That said, Siri isn't voice recognition. It's artificial intelligence with a voice recognition interface, just like Safari isn't a touch screen but rather a browser with a touch screen interface. Bog standard command-driven voice recognition is a long-standing feature of the iPhone, like it is of every other major platform.
I think the popular confusion shows just how interested anybody really is in voice recognition, especially on a device they primarily use in front of people, in noisy environments. Even if it could recognise and understand everything I said perfectly, I've no interest in announcing every single thing I email or look up to everybody nearby. Besides anything else I'm sure they'd prefer not to have to listen if given the choice.
It's about browser adoption, probably
Mobile phones have a fast turnover rate and you can be pretty confident people are using something close to the latest browser. Flash has also failed to gain any momentum for mobile sites owing to the quality and availability of the plug-in.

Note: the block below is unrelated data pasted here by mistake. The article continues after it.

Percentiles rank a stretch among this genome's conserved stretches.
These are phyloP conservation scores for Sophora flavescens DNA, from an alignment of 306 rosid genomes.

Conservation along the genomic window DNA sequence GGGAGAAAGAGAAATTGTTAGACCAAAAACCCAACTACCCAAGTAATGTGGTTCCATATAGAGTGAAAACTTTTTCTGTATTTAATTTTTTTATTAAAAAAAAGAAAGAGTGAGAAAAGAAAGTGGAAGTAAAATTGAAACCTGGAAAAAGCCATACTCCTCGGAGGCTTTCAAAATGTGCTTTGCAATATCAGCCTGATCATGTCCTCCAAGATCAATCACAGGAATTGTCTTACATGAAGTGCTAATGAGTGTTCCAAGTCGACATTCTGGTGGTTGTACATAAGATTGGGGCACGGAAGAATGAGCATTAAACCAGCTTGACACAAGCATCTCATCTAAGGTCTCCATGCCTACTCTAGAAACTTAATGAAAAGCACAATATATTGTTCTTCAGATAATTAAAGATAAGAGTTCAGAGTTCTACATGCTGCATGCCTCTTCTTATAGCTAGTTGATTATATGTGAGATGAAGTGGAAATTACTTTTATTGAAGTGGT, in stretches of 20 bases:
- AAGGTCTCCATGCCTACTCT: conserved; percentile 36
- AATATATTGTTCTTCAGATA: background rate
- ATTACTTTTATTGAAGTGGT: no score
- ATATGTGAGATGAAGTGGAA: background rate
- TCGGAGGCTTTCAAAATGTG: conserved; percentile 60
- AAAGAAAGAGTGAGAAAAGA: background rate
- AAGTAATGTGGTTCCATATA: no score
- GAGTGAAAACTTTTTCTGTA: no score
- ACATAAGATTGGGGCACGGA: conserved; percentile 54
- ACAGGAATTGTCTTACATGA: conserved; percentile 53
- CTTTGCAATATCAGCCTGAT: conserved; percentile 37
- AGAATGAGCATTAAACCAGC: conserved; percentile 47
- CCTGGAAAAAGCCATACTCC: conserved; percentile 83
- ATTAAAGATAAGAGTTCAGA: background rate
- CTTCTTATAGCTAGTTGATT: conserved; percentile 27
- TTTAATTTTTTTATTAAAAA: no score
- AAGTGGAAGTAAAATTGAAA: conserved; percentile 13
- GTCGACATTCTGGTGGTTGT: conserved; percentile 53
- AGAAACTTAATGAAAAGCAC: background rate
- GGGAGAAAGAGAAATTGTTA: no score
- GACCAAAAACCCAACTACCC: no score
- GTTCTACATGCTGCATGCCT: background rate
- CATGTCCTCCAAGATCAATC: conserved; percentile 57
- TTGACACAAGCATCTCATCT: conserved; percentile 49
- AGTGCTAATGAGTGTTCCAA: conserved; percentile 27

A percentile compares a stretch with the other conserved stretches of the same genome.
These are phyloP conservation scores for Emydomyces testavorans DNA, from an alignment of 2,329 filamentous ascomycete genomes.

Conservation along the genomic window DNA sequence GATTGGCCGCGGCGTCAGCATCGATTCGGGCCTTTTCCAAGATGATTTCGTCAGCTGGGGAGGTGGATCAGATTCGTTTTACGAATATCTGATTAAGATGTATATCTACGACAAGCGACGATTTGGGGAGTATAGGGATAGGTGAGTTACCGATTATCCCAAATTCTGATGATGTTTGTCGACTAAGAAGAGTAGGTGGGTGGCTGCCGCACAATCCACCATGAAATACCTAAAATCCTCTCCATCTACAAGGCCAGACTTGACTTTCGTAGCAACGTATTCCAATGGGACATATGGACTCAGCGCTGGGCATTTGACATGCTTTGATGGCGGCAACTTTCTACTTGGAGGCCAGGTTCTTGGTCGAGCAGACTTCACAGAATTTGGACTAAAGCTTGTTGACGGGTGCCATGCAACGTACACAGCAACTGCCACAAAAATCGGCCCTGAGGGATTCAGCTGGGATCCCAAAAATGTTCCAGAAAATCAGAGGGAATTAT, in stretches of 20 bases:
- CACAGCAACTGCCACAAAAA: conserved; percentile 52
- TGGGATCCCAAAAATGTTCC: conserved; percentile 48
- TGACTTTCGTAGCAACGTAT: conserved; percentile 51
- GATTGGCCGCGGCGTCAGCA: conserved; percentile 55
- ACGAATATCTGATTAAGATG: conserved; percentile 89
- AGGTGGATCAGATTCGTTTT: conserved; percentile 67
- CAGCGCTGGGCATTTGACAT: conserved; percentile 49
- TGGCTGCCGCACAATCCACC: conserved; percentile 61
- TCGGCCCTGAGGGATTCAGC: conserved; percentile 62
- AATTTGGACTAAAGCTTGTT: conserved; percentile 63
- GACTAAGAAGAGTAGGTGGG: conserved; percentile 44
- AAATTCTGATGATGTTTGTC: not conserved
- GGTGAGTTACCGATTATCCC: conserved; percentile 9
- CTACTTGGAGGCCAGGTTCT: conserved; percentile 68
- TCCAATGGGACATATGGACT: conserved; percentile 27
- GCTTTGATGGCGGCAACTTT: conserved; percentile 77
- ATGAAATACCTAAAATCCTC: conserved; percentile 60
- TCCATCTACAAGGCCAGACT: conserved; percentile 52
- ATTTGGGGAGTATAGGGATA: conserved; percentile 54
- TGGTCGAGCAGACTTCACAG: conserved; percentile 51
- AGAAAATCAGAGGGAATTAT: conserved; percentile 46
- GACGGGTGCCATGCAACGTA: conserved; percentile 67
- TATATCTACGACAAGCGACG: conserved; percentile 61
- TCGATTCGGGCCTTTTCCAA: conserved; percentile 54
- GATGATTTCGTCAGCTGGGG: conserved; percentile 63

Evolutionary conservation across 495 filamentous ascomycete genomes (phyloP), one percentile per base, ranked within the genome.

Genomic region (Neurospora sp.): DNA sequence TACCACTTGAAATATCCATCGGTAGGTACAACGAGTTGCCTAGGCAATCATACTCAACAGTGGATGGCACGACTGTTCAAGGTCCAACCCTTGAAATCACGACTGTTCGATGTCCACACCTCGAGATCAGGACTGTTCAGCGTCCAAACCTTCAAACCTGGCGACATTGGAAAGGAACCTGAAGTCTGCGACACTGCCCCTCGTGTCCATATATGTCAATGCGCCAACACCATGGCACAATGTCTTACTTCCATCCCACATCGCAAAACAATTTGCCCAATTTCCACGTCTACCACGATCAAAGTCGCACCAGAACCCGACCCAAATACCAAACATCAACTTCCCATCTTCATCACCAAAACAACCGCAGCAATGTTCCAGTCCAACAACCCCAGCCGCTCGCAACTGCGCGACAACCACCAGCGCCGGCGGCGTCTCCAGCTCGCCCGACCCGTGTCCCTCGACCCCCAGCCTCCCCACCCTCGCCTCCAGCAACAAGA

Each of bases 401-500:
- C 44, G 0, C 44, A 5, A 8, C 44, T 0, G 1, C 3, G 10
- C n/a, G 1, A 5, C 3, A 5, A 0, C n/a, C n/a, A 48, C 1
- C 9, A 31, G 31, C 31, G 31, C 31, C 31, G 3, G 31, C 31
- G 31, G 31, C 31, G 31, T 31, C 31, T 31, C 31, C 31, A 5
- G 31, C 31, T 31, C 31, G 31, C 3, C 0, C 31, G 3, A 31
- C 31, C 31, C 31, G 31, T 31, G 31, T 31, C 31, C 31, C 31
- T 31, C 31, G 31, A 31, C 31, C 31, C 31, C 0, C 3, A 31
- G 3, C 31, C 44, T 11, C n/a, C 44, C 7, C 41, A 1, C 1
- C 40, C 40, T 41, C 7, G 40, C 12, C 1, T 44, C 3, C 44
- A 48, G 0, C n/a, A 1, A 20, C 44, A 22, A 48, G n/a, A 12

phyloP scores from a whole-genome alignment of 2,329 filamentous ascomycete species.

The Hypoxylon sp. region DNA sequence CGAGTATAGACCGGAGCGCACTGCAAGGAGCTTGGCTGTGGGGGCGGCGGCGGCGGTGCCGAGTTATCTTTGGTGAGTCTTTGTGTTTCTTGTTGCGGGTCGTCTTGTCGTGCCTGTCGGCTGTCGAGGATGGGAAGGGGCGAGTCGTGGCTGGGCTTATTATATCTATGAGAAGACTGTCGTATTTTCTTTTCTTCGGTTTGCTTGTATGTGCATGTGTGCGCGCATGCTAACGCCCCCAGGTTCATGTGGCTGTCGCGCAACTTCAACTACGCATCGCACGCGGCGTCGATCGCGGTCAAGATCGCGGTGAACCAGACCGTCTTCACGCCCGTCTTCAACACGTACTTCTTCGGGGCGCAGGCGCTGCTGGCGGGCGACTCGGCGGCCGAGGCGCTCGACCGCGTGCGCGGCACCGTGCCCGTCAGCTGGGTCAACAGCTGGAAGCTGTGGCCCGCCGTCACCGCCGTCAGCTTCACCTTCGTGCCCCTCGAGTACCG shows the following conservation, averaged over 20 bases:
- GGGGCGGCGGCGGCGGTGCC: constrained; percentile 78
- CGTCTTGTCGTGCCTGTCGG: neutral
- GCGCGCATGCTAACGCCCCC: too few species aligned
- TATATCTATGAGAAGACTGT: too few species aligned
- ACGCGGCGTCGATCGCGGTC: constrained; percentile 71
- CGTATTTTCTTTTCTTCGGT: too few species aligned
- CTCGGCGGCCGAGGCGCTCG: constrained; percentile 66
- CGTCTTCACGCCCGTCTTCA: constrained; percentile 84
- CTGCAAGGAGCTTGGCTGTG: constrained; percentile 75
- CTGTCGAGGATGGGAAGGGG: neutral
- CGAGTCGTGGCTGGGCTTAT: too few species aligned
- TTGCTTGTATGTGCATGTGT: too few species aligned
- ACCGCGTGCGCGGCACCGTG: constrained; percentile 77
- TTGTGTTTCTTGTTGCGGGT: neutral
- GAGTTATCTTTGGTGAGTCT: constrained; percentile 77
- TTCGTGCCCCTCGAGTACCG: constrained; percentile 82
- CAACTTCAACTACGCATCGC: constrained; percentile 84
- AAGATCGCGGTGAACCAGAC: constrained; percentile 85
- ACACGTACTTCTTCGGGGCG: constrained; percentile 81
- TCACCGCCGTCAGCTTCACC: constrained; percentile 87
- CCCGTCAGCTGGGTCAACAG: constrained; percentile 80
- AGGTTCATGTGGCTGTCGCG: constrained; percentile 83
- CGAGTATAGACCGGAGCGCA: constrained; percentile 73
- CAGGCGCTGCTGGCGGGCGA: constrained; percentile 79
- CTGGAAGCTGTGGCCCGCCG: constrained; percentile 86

Conversely, Internet Explorer's older and extremely non-compliant versions have held the rate of development on the desktop back and will continue to account for a significant proportion of users.
You also tend to see mobile sites and desktop sites developed almost separately anyway, owing to the big difference between how they'll be consumed. Plus the disparity whereby mobile users seem to like dedicated apps (per the AIR route) but desktop types are much happier doing everything in the browser. The history of non-existent or extremely lax sandboxing on the desktop combined with certain OSs that entrust all uninstallation tasks to the software being installed probably contributes.
So, yes, the world would be better with HTML5 everywhere but as a web developer you're cutting off a significant chunk of your audience if you assume it right now. I imagine Adobe will wind down desktop Flash eventually but don't feel that the time is right.
An apocryphal story, maybe?
A story you sometimes here is that the development of Windows 3.1 was delayed when all the programmers became addicted to the Archimedes version of Lemmings on a machine they'd imported.
As I'm unable to find any sort of source for it beyond other people that think they've heard it too, It's probably not a true story.